They say you haven’t arrived as an artist until someone steals your image. If you’ve ever had it happen, you know what a disheartening thing it is, you feel violated and very angry. There are even websites where you can take an image directly from social media and order a print of the image.
So, what can you do?
Well, you can try what lots of photographers do and put the copyright logo on your images. If you put it in the corner, that area can be cropped out and then printed. Putting it in the middle is an option.
That though can really distract from the image.
I have seen a photographer who does the example below, but I have to wonder why they even bother posting.
So, once again, what can you do?
Well, you can make it so if they steal your image it is of little to no use. The way you do that is by re-sizing your images, or if you want to take it a step further, web optimize your image.
It’s very easy, lets take a look.
Her’s my image.
If I select properies of this image, we see that this image is it is currently 9MB.
To resize the image in Photoshop, go to Image, then Image Size.
When the dialog box appears, make certain the aspect ratio is locked. When it’s locked, there will be a line from the top and botom of the lock icon as you see in the picture below.
You will also want to have your width and height set to Pixels. Just click the drop down box and select pixels.
Now you will change the size of your image by selecting the widest part of the image, the width or height with the largest number, and change that number to 1200.
The smaller number will automatically adjust. In this example image we took the image from 3726 by 2484 pixels down to 1200 by 800 pixels. At 1200by 800 pixels your image will now look great on any computer screen, tablet or mobile device.
Next click OK and then sleect Save As
Now this important, you want to change the name of the file so that you don’t overwrite the original file.
So, we’ve resized our image and it still looks the same, but let’s check out the new properties. When we started, the image file was 9MB.
Now it’s only 562KB. To take it a setp further, consider Web optimizing your image.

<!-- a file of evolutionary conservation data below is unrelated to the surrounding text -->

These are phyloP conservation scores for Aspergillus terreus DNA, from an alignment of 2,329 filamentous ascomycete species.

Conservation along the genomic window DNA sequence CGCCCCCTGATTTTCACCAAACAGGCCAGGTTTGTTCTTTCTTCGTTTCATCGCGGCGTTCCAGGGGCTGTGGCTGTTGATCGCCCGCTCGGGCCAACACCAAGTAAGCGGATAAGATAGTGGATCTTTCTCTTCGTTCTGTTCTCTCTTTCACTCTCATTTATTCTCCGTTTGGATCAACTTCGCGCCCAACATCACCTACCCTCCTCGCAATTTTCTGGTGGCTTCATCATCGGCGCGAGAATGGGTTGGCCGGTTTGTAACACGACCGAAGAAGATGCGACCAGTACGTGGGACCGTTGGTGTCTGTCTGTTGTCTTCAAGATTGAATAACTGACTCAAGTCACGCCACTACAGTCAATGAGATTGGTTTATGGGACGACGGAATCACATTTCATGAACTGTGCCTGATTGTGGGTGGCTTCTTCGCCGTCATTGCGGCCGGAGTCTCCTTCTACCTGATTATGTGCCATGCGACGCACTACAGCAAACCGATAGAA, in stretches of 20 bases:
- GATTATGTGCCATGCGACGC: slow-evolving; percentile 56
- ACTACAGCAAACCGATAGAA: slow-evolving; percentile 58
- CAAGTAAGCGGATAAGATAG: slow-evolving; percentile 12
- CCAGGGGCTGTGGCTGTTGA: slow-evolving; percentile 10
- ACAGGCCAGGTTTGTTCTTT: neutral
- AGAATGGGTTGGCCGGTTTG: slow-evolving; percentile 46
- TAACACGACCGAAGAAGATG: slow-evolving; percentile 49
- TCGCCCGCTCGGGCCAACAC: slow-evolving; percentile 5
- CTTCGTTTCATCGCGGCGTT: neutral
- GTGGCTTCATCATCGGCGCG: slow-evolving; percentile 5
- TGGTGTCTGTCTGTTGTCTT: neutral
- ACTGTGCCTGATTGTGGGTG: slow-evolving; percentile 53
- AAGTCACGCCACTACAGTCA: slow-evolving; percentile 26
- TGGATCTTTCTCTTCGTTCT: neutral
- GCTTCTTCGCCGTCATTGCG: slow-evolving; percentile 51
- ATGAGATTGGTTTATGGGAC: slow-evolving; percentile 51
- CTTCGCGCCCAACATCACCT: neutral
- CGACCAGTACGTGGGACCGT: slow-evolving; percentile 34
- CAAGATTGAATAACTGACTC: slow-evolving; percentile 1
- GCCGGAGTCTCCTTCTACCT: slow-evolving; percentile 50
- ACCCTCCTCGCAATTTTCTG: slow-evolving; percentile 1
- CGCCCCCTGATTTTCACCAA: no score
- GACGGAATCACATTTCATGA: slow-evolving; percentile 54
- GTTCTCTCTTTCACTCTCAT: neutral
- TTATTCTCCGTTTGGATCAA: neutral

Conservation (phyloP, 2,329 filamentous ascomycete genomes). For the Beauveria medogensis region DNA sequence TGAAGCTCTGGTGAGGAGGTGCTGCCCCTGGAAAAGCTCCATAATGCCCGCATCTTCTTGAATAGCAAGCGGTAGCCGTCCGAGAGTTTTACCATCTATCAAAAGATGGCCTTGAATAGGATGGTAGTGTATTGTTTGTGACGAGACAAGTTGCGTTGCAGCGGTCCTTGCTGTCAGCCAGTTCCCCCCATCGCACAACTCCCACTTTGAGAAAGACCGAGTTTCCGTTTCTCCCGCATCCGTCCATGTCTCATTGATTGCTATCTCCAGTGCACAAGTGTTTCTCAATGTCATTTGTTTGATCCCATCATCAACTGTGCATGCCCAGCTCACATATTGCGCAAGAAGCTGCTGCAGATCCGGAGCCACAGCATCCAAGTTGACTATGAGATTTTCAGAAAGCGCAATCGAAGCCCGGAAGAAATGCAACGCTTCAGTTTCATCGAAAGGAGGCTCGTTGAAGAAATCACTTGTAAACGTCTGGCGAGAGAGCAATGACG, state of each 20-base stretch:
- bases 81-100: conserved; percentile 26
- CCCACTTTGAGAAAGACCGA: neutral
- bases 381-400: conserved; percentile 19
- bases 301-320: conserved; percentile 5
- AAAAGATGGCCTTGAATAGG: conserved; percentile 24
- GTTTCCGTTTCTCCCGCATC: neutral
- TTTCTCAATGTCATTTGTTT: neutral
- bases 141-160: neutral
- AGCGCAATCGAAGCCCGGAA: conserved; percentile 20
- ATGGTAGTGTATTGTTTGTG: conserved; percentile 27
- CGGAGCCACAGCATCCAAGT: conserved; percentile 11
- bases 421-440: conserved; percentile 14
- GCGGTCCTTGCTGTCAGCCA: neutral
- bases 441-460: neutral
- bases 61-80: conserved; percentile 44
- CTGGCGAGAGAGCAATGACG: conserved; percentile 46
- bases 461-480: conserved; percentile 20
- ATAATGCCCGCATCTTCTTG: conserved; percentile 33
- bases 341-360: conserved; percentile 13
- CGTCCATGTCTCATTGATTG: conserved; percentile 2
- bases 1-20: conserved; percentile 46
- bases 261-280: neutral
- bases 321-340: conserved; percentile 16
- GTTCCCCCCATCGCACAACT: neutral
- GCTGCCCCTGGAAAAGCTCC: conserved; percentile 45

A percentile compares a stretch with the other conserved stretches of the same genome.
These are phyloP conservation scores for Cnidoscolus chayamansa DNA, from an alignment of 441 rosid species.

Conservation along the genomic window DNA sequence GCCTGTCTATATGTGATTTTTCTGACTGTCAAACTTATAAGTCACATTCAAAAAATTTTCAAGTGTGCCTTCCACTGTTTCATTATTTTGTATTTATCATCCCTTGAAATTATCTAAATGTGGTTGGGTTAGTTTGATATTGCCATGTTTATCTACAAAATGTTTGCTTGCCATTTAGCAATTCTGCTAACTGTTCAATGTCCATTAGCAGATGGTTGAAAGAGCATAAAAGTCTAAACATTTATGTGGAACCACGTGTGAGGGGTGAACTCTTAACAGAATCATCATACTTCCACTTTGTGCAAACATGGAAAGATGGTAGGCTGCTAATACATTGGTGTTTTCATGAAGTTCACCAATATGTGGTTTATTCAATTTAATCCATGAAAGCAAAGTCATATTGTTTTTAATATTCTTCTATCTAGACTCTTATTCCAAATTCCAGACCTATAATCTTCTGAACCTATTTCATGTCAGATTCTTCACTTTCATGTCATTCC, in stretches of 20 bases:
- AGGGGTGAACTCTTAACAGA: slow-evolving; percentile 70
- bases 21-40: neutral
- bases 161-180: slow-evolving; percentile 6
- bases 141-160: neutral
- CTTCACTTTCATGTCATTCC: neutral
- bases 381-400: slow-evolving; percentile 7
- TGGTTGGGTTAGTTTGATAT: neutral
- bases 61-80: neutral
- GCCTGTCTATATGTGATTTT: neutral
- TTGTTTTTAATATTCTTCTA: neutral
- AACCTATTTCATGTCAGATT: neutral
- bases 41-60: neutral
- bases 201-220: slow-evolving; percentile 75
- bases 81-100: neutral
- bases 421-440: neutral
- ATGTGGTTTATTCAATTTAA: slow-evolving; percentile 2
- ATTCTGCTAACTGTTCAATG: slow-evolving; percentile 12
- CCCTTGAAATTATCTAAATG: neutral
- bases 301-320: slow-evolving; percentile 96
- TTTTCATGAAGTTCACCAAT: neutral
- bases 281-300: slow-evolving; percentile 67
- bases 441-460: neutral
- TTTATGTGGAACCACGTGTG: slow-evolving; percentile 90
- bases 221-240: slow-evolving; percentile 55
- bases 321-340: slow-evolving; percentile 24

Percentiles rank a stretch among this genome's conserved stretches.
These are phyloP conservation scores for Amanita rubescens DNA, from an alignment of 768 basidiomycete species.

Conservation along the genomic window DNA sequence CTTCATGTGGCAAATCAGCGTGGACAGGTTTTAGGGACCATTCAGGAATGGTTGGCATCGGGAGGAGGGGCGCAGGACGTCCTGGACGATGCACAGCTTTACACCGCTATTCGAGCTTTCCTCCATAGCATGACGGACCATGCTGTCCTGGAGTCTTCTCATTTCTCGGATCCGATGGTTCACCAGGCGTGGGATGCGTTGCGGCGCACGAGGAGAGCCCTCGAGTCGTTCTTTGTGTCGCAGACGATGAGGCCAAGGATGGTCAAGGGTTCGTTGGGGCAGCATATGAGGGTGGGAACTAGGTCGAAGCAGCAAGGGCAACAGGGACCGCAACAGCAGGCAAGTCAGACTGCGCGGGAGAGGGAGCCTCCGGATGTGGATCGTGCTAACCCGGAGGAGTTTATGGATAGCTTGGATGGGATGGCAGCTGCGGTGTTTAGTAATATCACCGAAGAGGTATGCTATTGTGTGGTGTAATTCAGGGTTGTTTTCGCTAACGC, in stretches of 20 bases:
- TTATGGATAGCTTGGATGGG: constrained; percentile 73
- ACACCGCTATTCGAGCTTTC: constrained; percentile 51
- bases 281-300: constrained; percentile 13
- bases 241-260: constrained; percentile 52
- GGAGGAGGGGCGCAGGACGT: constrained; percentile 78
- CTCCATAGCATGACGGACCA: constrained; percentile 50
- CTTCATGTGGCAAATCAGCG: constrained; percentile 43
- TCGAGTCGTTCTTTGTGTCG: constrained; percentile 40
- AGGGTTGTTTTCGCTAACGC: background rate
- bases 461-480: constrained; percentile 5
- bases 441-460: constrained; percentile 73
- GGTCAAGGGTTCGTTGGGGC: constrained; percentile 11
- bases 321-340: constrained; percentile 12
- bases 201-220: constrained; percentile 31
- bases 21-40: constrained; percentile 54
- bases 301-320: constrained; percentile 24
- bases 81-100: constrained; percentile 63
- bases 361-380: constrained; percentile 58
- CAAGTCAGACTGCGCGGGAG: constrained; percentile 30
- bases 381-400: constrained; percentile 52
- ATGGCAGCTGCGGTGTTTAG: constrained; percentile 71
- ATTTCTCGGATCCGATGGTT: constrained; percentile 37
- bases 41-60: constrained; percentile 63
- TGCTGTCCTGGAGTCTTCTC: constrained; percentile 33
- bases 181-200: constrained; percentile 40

To Web Optimze it, there is an additional step.
Go to File, then Export, then select Save for Web (legacy)
When the dialog box appears, I usually go with the auto settings, (Jpg High) but you can change anything as you prefer.
And then select Save.
Now, Our image that started off as a 9MB file is now just 172KB.
Your image will look great on a screen, but if someone steals this file, it will be of little to no use as it is too small to do anything with.
There’s how to protect your images by resizing and web optimizing.
If you found this helpful, please leave a comment below.
Hi! Me again, I fully agree that we’re much better off changing the resolution than trying to stick a watermark in the middle and destroying the image. Although, if you use your name, and the person stealing the image isn’t doing it to be a conniving thief, but only because they want to share it, putting your name in an inconspicuous spot is a great way to keep your name or brand on the image should it be shared without your knowledge!
Also, when posting something off of my phone, I will often take multiple screenshots of the image and post the 5th generation. Still haven’t figured out the best way to handle it on my website though. Obviously when purchasing something online we often only have that image to go by for what kind of quality to expect. Although people can’t download from my site, they can easily do a screen shot and have a decent enough copy to do a few things with it…